Louis decided to move his pre-emption to land in what is now the Fruitvale area of Salt Spring Island. This was his written request to the land agent, Mr. Trutch:
Salt Spring Island November 3 1869
Mr. land agent dear Sir I Beg leave to inform you that I have ben oblige to move my famerly from my claim as the indiens is daingers I cannot get any man to live on the place Since cirtice was killd for this caus I have commencts improving a peace of land on the n.e. Side of gaingers harber and Joind on the South east end of david overtons claim thir is forty or fifty acurs of this land near to other Settlers which I would be veary thankfull if you will record this to me and take one hundred acures from my old claim and record to me one hundred ondly untill I can get a man on it.
The Starks farmed for fifteen years on Salt Spring Island. During this time, four more children were born. John Edmond (1860–1930), Abraham Lincoln (1863–1908*), Hannah Serena (1866*–1888), and Marie Albertina (1867*–1966). John ventured north, as far as Alice Arm, as a mining engineer and prospector. Abraham was listed in the 1901 census as of “unsound mind” and died of tuberculosis. None of the male children ever married. Hannah married Vincent Jenoni, an Italian watchmaker in 1886. Marie married Joseph B. Wallace in 1897, and wrote down her mother’s reminiscences when she herself was elderly.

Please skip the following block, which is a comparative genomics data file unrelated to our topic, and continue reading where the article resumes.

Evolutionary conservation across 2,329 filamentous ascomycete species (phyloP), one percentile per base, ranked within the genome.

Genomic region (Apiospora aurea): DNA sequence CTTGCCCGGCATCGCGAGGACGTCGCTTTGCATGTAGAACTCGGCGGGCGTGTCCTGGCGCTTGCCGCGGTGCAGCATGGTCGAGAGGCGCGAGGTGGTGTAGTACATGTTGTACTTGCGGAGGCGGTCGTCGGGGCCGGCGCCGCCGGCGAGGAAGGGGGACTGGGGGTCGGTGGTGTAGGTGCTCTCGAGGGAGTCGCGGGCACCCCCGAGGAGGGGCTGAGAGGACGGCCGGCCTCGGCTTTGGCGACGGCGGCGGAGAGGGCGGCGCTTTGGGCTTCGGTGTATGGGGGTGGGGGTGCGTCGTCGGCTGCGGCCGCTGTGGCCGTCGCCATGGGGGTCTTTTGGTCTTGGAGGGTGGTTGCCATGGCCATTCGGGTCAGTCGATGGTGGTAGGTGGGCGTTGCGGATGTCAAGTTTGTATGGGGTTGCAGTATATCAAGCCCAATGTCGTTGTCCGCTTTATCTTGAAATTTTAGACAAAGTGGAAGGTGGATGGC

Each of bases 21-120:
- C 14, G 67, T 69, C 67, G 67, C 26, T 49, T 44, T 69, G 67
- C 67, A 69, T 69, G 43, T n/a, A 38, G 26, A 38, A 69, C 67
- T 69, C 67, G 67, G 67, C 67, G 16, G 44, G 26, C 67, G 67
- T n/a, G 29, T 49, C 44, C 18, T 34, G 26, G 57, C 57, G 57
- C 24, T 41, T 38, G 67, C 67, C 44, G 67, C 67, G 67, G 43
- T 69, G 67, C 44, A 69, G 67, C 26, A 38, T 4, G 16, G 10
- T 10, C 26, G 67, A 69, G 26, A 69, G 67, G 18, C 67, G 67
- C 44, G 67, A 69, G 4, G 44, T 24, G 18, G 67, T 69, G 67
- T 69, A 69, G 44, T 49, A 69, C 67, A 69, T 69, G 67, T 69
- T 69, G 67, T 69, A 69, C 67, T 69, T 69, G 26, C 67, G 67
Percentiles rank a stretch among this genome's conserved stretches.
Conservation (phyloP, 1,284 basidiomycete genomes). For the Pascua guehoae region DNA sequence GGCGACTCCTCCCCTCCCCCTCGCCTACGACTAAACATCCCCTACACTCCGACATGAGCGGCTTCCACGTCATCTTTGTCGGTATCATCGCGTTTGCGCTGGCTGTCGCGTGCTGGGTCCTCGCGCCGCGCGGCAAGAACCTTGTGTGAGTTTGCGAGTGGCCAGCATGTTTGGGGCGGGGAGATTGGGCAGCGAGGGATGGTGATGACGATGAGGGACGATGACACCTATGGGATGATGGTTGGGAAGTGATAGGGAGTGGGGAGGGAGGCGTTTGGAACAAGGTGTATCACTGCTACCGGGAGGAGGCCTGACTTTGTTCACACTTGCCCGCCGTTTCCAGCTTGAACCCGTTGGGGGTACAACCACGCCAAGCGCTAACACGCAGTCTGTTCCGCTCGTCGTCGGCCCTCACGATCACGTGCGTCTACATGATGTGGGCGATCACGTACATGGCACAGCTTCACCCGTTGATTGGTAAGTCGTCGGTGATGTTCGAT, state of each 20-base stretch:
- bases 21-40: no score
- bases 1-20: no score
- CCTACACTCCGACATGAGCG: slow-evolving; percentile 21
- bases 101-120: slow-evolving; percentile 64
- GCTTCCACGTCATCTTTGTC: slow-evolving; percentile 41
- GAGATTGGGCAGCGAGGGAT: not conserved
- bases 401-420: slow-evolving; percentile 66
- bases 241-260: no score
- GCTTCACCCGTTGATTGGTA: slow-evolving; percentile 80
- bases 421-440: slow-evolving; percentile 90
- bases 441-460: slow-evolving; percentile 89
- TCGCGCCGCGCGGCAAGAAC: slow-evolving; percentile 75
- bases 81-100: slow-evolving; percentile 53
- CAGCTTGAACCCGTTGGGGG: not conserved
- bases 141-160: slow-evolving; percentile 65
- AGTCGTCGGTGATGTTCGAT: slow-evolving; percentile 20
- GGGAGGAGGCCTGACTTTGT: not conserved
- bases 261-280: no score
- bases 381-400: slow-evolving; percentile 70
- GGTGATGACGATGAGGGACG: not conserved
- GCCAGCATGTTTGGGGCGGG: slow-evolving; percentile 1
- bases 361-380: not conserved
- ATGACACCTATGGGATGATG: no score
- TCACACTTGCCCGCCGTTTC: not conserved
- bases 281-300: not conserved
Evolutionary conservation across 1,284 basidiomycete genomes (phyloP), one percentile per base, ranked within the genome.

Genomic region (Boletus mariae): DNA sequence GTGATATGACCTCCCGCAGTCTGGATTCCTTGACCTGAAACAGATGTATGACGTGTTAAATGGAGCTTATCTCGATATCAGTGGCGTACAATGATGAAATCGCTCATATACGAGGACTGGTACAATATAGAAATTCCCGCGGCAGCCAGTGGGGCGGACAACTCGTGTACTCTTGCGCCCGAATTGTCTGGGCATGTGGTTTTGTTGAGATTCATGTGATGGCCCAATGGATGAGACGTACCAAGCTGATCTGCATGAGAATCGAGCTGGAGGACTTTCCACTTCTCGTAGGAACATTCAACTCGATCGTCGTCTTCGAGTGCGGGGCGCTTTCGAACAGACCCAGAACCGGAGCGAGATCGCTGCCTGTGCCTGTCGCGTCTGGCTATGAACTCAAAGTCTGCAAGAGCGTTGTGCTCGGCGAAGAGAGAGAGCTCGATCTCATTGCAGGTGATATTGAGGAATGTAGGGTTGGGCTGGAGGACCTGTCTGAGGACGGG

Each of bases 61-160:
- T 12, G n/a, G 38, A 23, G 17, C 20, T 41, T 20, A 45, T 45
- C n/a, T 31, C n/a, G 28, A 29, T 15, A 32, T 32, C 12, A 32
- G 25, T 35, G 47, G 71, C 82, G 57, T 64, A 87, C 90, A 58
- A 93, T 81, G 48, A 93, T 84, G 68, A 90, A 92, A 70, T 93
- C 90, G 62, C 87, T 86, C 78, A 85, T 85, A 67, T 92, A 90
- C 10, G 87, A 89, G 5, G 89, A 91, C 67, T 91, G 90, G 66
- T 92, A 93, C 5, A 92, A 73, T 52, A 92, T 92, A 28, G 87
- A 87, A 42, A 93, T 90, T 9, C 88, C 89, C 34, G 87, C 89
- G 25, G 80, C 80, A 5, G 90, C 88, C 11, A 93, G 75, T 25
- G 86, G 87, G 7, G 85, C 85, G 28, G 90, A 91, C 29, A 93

In 1875, the family moved to Nanaimo, on Vancouver Island, while Willis maintained the Salt Spring Island farm, after briefly living on his own in town. Louis bought a farm in the Cranberry District to raise beef cattle, and a sign by the railroad tracks on the former property still bears the name of Stark’s Crossing. The Stark’s last child, Louisa (Louise) was born here. She married Ernest May Wiley in 1901. They lived in Red Bank, New Jersey.
Sylvia left Louis in 1885 and returned to live on the Salt Spring Island homestead with Willis, leaving Louisa to live with her father. Sylvia died on the island in 1944, at the age of 105, outliving her son by a year. Louisa inherited everything from her father when he died. As stipulated in Louis’ will, Sylvia would only receive “1 dollar in lieu of dower because she has some years since without cause left my bed and board. Consequently she is not entitled to my property.”
The Final Chapter
Louis’ close neighbour and friend in Nanaimo was a butcher. Each week, the butcher slaughtered a lamb for Louis, while keeping a quarter for himself. They were known to spend time together. One day, the butcher reported to the police in Nanaimo that he had found Louis’ hat and cane on the road to the house of a person who was hostile to Louis, and Louis’ body at the bottom of a cliff nearby.
When questioned, the butcher related that the two of them had spent the day hunting with no luck and had gone their separate ways home, planning to meet the next day for another outing. When Louis did not show up and could not be found at home, the butcher went to search for Louis, with the tragic result. Mysteriously, the Chinese helper at Louis’ farm had disappeared, never to be seen again.